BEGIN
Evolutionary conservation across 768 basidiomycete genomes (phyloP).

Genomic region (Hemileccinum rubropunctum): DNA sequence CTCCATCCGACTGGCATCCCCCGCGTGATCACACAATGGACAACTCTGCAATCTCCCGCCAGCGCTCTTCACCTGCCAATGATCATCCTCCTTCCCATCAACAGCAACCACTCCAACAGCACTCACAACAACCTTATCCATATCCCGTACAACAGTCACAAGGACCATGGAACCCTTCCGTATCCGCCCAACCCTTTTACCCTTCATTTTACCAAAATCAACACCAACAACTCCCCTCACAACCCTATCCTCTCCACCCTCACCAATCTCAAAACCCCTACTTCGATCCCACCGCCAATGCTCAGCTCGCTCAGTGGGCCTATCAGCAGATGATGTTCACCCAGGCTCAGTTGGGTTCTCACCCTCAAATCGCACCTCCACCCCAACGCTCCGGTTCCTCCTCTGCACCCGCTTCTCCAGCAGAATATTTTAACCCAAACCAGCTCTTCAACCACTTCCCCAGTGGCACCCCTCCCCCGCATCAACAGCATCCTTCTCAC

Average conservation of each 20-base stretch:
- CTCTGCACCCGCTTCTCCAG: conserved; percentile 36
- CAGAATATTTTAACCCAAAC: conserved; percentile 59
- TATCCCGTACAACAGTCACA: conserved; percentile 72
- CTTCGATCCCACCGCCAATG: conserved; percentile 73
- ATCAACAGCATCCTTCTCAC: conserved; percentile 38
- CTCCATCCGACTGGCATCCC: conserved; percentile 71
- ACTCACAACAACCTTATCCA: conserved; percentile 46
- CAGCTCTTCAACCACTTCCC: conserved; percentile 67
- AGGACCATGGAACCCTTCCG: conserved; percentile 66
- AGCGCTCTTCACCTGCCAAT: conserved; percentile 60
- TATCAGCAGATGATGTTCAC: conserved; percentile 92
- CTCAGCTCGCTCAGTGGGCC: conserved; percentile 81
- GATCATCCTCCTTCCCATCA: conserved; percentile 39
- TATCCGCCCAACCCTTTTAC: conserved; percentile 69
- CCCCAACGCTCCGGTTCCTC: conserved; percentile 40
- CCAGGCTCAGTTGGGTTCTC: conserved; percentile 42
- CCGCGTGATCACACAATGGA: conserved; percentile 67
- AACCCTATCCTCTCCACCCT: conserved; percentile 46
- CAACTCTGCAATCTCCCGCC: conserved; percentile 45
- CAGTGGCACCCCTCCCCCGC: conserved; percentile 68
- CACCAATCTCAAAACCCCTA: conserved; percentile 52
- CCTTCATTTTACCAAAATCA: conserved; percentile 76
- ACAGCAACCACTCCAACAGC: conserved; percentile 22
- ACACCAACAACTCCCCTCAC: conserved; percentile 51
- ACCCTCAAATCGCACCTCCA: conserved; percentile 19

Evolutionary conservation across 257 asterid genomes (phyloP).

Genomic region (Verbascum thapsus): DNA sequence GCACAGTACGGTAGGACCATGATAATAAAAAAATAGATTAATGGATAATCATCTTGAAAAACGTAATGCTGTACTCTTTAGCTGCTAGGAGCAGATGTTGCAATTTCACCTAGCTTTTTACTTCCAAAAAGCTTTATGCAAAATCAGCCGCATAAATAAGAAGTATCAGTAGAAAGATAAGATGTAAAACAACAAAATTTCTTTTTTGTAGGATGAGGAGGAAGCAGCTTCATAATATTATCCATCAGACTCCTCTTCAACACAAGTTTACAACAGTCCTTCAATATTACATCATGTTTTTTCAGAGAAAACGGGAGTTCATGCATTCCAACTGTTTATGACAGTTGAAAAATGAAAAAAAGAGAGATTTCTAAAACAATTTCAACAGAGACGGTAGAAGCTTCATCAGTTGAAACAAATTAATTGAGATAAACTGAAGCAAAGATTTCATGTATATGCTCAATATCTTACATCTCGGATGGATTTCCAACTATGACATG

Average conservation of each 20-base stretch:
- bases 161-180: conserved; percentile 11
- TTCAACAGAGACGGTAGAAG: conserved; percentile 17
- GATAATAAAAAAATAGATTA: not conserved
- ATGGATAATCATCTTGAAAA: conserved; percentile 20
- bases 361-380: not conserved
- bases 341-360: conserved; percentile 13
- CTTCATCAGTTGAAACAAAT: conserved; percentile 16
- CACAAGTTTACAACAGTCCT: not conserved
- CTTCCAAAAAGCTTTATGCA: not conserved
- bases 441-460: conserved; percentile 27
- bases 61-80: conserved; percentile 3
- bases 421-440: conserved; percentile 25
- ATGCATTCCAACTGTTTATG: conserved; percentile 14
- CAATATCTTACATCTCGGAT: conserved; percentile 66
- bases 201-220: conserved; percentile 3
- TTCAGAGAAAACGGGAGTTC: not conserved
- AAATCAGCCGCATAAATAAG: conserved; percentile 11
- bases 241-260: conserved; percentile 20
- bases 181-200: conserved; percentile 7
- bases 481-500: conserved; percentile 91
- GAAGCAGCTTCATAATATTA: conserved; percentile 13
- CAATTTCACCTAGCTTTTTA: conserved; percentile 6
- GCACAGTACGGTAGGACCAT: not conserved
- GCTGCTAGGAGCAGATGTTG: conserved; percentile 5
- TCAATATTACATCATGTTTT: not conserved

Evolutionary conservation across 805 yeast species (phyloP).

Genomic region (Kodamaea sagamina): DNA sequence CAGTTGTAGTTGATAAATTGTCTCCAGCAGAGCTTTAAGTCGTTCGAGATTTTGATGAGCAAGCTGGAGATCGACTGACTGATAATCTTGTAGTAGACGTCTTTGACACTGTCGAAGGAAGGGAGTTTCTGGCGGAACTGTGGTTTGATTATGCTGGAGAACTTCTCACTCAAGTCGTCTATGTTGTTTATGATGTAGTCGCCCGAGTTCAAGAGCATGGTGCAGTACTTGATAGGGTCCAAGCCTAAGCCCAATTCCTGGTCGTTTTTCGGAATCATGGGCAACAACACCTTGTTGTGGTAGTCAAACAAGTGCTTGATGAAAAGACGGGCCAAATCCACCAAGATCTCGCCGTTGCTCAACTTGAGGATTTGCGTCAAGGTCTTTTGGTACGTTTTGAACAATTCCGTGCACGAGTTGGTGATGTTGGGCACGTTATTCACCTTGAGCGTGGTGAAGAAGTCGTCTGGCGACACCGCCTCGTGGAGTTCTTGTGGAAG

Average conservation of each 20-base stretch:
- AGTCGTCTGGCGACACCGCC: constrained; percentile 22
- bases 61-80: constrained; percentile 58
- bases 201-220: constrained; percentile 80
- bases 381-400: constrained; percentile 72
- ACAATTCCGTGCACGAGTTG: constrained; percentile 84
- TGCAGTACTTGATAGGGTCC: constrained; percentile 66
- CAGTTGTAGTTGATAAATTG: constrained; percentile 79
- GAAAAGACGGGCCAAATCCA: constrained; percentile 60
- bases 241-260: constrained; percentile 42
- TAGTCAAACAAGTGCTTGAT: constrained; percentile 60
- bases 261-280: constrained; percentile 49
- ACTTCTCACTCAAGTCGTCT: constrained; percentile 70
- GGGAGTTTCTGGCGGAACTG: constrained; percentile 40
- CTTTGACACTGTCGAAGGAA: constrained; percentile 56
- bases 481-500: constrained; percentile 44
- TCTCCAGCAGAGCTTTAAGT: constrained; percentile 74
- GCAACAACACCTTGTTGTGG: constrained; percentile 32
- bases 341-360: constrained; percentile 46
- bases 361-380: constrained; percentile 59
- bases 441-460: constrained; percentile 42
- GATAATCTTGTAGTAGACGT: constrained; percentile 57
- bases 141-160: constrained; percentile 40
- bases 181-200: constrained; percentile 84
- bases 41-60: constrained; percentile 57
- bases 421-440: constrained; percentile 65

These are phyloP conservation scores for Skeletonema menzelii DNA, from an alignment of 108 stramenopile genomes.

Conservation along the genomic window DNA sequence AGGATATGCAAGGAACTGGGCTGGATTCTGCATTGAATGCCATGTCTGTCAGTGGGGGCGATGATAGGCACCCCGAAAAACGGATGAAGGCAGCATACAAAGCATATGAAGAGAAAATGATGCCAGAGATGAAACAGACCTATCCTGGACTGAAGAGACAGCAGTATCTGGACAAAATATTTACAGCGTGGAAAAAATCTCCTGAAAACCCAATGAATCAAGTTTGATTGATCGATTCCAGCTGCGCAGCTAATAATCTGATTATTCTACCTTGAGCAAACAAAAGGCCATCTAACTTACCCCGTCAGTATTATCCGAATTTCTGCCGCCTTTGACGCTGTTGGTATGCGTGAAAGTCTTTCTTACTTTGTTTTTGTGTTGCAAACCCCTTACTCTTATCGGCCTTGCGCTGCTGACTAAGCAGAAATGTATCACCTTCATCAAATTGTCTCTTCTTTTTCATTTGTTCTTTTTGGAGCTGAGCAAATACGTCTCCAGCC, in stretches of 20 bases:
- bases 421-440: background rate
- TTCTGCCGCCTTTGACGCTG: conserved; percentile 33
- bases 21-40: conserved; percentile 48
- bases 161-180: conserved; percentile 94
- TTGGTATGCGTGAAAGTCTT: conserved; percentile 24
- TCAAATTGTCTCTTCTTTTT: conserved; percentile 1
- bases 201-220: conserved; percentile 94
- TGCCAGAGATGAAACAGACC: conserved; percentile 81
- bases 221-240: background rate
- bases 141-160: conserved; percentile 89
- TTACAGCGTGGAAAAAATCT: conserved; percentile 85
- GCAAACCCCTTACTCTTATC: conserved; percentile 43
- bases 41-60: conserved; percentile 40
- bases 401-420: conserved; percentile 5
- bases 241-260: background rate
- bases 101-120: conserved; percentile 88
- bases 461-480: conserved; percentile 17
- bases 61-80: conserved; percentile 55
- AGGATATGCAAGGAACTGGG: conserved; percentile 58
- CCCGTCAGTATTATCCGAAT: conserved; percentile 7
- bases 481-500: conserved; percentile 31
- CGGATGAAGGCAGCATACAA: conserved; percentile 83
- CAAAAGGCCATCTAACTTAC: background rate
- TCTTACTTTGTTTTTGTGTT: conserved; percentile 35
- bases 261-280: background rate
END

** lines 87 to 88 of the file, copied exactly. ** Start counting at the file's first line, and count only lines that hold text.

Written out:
- bases 421-440: background rate
- TTCTGCCGCCTTTGACGCTG: conserved; percentile 33